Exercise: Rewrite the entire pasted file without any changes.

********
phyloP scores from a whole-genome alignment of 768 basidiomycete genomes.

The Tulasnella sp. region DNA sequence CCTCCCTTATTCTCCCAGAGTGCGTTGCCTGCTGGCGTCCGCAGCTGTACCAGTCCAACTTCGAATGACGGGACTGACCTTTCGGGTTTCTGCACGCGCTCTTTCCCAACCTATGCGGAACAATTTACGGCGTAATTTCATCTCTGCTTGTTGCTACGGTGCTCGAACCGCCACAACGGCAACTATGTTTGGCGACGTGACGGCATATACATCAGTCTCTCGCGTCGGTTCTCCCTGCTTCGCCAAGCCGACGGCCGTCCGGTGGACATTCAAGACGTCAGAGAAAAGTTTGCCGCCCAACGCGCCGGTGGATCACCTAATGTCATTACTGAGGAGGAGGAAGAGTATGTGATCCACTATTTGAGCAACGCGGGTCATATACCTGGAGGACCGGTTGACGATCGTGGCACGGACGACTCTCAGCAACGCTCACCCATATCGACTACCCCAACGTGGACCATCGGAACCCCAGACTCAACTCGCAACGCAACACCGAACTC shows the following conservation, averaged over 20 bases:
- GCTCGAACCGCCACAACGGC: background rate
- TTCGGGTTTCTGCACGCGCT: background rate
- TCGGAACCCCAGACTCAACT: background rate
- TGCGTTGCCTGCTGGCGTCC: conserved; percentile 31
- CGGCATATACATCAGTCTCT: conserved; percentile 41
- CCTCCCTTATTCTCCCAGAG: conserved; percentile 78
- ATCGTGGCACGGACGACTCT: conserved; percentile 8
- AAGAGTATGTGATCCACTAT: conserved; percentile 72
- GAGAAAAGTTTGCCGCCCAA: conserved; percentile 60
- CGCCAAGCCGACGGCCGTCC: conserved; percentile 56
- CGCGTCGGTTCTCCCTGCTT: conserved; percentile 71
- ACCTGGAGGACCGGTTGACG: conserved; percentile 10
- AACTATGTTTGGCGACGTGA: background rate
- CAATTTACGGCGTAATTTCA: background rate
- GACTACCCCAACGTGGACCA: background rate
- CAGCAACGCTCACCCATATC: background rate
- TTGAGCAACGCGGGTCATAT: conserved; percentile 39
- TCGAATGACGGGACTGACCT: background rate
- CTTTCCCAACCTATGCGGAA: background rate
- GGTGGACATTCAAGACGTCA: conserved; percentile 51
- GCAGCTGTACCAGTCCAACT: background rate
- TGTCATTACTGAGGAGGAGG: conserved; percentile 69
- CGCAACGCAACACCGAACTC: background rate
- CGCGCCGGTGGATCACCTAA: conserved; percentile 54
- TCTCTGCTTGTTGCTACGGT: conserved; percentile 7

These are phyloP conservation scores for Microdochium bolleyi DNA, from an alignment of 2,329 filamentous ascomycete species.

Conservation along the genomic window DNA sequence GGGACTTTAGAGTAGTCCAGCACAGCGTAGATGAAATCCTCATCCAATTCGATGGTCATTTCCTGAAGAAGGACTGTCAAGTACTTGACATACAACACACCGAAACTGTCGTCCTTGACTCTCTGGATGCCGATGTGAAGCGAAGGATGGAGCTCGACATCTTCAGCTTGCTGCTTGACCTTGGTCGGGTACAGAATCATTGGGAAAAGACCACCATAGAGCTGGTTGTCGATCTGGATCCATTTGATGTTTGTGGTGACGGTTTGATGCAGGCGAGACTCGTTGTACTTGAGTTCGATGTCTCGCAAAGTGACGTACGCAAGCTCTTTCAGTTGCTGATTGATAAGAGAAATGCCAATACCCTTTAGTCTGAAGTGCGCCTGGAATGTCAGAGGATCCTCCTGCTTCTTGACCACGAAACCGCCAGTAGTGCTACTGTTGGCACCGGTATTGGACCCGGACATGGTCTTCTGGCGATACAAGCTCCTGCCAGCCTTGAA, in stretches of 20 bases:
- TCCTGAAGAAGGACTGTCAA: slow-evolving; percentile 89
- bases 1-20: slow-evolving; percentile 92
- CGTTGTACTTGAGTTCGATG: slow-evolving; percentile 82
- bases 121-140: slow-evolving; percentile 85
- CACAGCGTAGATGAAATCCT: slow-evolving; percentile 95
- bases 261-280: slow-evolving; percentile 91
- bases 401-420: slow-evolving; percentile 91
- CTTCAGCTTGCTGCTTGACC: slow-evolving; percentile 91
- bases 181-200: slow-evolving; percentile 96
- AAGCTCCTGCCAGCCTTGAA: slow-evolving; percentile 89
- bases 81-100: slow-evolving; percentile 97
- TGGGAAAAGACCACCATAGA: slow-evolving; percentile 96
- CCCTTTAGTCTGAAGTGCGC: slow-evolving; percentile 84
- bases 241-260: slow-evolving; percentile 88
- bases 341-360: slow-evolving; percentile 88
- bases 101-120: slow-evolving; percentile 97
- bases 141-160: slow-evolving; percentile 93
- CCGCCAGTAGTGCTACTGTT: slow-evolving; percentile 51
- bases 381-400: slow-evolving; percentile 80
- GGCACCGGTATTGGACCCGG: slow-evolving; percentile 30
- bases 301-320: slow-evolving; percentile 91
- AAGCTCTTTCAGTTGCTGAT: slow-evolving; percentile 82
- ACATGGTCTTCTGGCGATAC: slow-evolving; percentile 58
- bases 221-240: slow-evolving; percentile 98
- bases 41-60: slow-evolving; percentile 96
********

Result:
phyloP scores from a whole-genome alignment of 768 basidiomycete genomes.

The Tulasnella sp. region DNA sequence CCTCCCTTATTCTCCCAGAGTGCGTTGCCTGCTGGCGTCCGCAGCTGTACCAGTCCAACTTCGAATGACGGGACTGACCTTTCGGGTTTCTGCACGCGCTCTTTCCCAACCTATGCGGAACAATTTACGGCGTAATTTCATCTCTGCTTGTTGCTACGGTGCTCGAACCGCCACAACGGCAACTATGTTTGGCGACGTGACGGCATATACATCAGTCTCTCGCGTCGGTTCTCCCTGCTTCGCCAAGCCGACGGCCGTCCGGTGGACATTCAAGACGTCAGAGAAAAGTTTGCCGCCCAACGCGCCGGTGGATCACCTAATGTCATTACTGAGGAGGAGGAAGAGTATGTGATCCACTATTTGAGCAACGCGGGTCATATACCTGGAGGACCGGTTGACGATCGTGGCACGGACGACTCTCAGCAACGCTCACCCATATCGACTACCCCAACGTGGACCATCGGAACCCCAGACTCAACTCGCAACGCAACACCGAACTC shows the following conservation, averaged over 20 bases:
- GCTCGAACCGCCACAACGGC: background rate
- TTCGGGTTTCTGCACGCGCT: background rate
- TCGGAACCCCAGACTCAACT: background rate
- TGCGTTGCCTGCTGGCGTCC: conserved; percentile 31
- CGGCATATACATCAGTCTCT: conserved; percentile 41
- CCTCCCTTATTCTCCCAGAG: conserved; percentile 78
- ATCGTGGCACGGACGACTCT: conserved; percentile 8
- AAGAGTATGTGATCCACTAT: conserved; percentile 72
- GAGAAAAGTTTGCCGCCCAA: conserved; percentile 60
- CGCCAAGCCGACGGCCGTCC: conserved; percentile 56
- CGCGTCGGTTCTCCCTGCTT: conserved; percentile 71
- ACCTGGAGGACCGGTTGACG: conserved; percentile 10
- AACTATGTTTGGCGACGTGA: background rate
- CAATTTACGGCGTAATTTCA: background rate
- GACTACCCCAACGTGGACCA: background rate
- CAGCAACGCTCACCCATATC: background rate
- TTGAGCAACGCGGGTCATAT: conserved; percentile 39
- TCGAATGACGGGACTGACCT: background rate
- CTTTCCCAACCTATGCGGAA: background rate
- GGTGGACATTCAAGACGTCA: conserved; percentile 51
- GCAGCTGTACCAGTCCAACT: background rate
- TGTCATTACTGAGGAGGAGG: conserved; percentile 69
- CGCAACGCAACACCGAACTC: background rate
- CGCGCCGGTGGATCACCTAA: conserved; percentile 54
- TCTCTGCTTGTTGCTACGGT: conserved; percentile 7

These are phyloP conservation scores for Microdochium bolleyi DNA, from an alignment of 2,329 filamentous ascomycete species.

Conservation along the genomic window DNA sequence GGGACTTTAGAGTAGTCCAGCACAGCGTAGATGAAATCCTCATCCAATTCGATGGTCATTTCCTGAAGAAGGACTGTCAAGTACTTGACATACAACACACCGAAACTGTCGTCCTTGACTCTCTGGATGCCGATGTGAAGCGAAGGATGGAGCTCGACATCTTCAGCTTGCTGCTTGACCTTGGTCGGGTACAGAATCATTGGGAAAAGACCACCATAGAGCTGGTTGTCGATCTGGATCCATTTGATGTTTGTGGTGACGGTTTGATGCAGGCGAGACTCGTTGTACTTGAGTTCGATGTCTCGCAAAGTGACGTACGCAAGCTCTTTCAGTTGCTGATTGATAAGAGAAATGCCAATACCCTTTAGTCTGAAGTGCGCCTGGAATGTCAGAGGATCCTCCTGCTTCTTGACCACGAAACCGCCAGTAGTGCTACTGTTGGCACCGGTATTGGACCCGGACATGGTCTTCTGGCGATACAAGCTCCTGCCAGCCTTGAA, in stretches of 20 bases:
- TCCTGAAGAAGGACTGTCAA: slow-evolving; percentile 89
- bases 1-20: slow-evolving; percentile 92
- CGTTGTACTTGAGTTCGATG: slow-evolving; percentile 82
- bases 121-140: slow-evolving; percentile 85
- CACAGCGTAGATGAAATCCT: slow-evolving; percentile 95
- bases 261-280: slow-evolving; percentile 91
- bases 401-420: slow-evolving; percentile 91
- CTTCAGCTTGCTGCTTGACC: slow-evolving; percentile 91
- bases 181-200: slow-evolving; percentile 96
- AAGCTCCTGCCAGCCTTGAA: slow-evolving; percentile 89
- bases 81-100: slow-evolving; percentile 97
- TGGGAAAAGACCACCATAGA: slow-evolving; percentile 96
- CCCTTTAGTCTGAAGTGCGC: slow-evolving; percentile 84
- bases 241-260: slow-evolving; percentile 88
- bases 341-360: slow-evolving; percentile 88
- bases 101-120: slow-evolving; percentile 97
- bases 141-160: slow-evolving; percentile 93
- CCGCCAGTAGTGCTACTGTT: slow-evolving; percentile 51
- bases 381-400: slow-evolving; percentile 80
- GGCACCGGTATTGGACCCGG: slow-evolving; percentile 30
- bases 301-320: slow-evolving; percentile 91
- AAGCTCTTTCAGTTGCTGAT: slow-evolving; percentile 82
- ACATGGTCTTCTGGCGATAC: slow-evolving; percentile 58
- bases 221-240: slow-evolving; percentile 98
- bases 41-60: slow-evolving; percentile 96